I've not been around comics enough to know the tradition of the competition between DC and Marvel. From the things I've been able to pick up, the relation between the two major superhero companies was one of genial competition, and perhaps some ribbing. For instance, I recall Clark Kent showing up behind the scenes in an issue of Marvel Team-up. And then there was the annual Halloween festival in some town in New England where folks in costume would show up on the other company's comics. Of course, the Squadron Supreme is a Marvel-ized Justice League and DC eventually followed up with the Extremists, an Avengers knock-off. There was also a period of company crossovers, led by Superman vs Spiderman, and followed up by others, including the unlikely Batman/Hulk. We're lucky that these are available as back issues with a little searching and have been collected in trades.
In the lifetime of my buying comics as they are released (opposed to seeking out back issues), there have been two major moments of cooperation between the two companies: the Amalgam cross-over, resulting in some of what I thought was that time's best story-telling, as creators were allowed to let their imaginations run wild and combine characters from the two companies. I was particularly fond of Dr. Strangefate and Bruce Wayne, Agent of SHIELD, the names of which just evoke all sorts of possibilities in story-telling. After a long period of time, Kurt Busiek and George Perez were allowed to do a JLA/Avengers cross-over that had pretty good sales for its period, but there are indications that we've entered a cold war period and the companies will not cross over again any time soon.
Of course, my readers and those who know me also know my interest in questions of genre. And so I have spent some time pondering the differences between the two companies, especially in light of Steven Grant's excellent recent post on the difference (http://comicbookresources.com/?page=article&id=17254).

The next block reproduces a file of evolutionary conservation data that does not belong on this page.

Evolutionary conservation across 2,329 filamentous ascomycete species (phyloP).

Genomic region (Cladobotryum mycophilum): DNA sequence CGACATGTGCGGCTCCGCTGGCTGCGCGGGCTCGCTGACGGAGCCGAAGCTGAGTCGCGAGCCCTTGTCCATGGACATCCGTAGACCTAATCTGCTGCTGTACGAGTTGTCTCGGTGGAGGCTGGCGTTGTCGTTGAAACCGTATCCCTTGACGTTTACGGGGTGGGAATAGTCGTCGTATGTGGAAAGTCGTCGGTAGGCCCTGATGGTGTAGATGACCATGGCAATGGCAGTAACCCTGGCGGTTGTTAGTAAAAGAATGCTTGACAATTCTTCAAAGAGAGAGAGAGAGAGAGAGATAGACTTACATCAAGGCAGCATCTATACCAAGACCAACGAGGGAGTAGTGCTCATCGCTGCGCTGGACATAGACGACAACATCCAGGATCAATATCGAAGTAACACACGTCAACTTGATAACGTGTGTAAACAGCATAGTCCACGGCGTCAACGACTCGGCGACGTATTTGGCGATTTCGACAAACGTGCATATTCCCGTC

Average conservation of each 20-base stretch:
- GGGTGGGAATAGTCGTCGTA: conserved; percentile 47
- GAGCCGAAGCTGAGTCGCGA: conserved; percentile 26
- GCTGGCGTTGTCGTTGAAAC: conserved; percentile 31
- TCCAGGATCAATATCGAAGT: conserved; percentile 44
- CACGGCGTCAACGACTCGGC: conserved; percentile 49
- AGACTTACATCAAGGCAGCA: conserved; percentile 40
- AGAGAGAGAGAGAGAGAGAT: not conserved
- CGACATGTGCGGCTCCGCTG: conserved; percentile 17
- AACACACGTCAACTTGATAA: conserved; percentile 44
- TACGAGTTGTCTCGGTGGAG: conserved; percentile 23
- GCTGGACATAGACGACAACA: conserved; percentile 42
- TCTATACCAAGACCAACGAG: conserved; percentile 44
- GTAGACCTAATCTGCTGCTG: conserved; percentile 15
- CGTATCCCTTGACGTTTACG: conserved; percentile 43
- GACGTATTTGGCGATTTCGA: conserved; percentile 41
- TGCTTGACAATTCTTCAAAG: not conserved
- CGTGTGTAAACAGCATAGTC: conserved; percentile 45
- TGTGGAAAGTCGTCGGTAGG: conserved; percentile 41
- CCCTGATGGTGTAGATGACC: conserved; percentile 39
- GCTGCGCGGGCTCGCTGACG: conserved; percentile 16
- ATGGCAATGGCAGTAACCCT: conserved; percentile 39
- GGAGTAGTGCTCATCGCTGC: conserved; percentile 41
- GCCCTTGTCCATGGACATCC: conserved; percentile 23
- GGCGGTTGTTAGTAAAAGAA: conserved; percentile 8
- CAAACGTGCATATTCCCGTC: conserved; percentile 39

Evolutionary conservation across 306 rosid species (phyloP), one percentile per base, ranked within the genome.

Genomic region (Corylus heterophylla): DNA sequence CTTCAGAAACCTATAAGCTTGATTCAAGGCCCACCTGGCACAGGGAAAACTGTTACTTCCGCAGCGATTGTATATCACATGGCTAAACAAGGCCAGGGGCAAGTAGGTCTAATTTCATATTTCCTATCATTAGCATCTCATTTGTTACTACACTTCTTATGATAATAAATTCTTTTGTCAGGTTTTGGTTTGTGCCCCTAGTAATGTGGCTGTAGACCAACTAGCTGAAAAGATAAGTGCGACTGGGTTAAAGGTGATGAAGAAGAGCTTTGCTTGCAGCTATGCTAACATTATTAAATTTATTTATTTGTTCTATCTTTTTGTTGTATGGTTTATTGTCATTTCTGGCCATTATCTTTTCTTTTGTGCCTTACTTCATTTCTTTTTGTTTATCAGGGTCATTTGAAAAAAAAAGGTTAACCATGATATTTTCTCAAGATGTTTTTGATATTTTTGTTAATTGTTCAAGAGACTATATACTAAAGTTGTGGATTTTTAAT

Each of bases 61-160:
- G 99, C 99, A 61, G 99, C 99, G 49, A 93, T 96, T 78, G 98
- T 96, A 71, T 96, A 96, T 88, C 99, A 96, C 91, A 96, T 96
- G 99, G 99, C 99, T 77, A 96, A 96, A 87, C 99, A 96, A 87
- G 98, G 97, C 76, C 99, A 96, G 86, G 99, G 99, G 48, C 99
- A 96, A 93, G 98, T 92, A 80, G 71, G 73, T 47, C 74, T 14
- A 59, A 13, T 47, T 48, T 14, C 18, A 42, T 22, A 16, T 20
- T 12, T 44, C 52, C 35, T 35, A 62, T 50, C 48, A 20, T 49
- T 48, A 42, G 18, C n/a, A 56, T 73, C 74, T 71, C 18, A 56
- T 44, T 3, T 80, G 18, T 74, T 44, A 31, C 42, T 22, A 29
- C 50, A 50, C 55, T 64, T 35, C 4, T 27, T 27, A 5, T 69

I had reason to think of these issues recently when the Speculative Nephew came to stay with us for six weeks (sadly, Grant's excellent piece had not yet come out while the Nephew was living here). I've been pretty unabashed for my love of DC, and the Nephew is the stereotypical Marvel zombie. And while we don't really clash on it, especially since I read the Ultimate universe from Marvel and pass those comics on to him, and since I spent a good deal of time working in a comic store and so had to learn the Marvel Universe fairly well in order to be an effective service representative. But when he had spare time, he was only able to find mostly DC stuff sitting around the house, and I was pleased to find him poking through The DC Encyclopedia for example. He also found some of Batman: The Animated Series on cable, which piqued his interest enough that he started watching the collections of it and Justice League from our DVD stacks. He's a curious kid, and a smart one, so one day he asked me why the DC animated shows were of such a higher quality than the Marvel ones (actually, it was something like "Why are the Marvel cartoons drawn so bad compared to this?" as he was watching Batman). This led to some interesting conversation about what I could only guess were some of the philosophies behind their editorial and licensing practices. And of course, having talked about it and trying to be even-handed, I had to spend some time thinking about it both during and after the conversation.